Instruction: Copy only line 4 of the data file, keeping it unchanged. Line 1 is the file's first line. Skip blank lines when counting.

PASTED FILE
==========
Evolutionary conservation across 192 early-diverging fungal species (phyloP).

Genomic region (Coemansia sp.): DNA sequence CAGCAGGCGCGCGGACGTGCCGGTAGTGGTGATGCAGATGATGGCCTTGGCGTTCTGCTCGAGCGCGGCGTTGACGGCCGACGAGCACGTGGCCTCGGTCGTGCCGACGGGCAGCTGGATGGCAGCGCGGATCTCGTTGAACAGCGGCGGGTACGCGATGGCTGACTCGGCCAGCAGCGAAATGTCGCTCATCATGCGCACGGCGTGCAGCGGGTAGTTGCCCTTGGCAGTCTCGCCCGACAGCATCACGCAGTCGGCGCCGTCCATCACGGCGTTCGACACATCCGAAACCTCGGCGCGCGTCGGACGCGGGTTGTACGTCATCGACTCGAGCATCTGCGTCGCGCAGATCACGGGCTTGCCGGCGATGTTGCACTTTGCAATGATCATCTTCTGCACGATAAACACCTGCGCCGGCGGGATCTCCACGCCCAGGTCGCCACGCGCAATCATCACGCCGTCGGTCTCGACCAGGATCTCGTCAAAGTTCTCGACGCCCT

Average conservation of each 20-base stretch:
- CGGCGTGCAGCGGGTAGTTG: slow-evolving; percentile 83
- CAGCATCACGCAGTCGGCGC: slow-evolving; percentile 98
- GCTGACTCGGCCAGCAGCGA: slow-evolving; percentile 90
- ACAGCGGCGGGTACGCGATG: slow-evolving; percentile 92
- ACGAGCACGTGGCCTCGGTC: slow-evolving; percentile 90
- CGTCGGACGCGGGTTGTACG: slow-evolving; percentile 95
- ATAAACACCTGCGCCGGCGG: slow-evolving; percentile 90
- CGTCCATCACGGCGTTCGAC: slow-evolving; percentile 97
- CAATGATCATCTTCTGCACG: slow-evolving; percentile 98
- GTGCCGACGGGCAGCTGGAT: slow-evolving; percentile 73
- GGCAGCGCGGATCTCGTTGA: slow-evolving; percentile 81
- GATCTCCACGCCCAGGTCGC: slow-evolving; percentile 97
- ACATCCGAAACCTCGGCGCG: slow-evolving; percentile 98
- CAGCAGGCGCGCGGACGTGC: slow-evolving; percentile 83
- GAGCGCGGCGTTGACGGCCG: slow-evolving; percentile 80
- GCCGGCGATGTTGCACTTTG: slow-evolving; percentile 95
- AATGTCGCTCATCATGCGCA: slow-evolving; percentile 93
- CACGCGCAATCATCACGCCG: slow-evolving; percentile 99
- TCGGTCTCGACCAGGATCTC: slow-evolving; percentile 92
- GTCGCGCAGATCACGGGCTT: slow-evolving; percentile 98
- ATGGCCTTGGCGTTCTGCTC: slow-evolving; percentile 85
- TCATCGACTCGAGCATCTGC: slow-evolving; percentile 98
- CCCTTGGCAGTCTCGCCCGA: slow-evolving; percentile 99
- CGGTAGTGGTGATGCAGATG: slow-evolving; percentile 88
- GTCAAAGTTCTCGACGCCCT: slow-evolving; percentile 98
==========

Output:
- CGGCGTGCAGCGGGTAGTTG: slow-evolving; percentile 83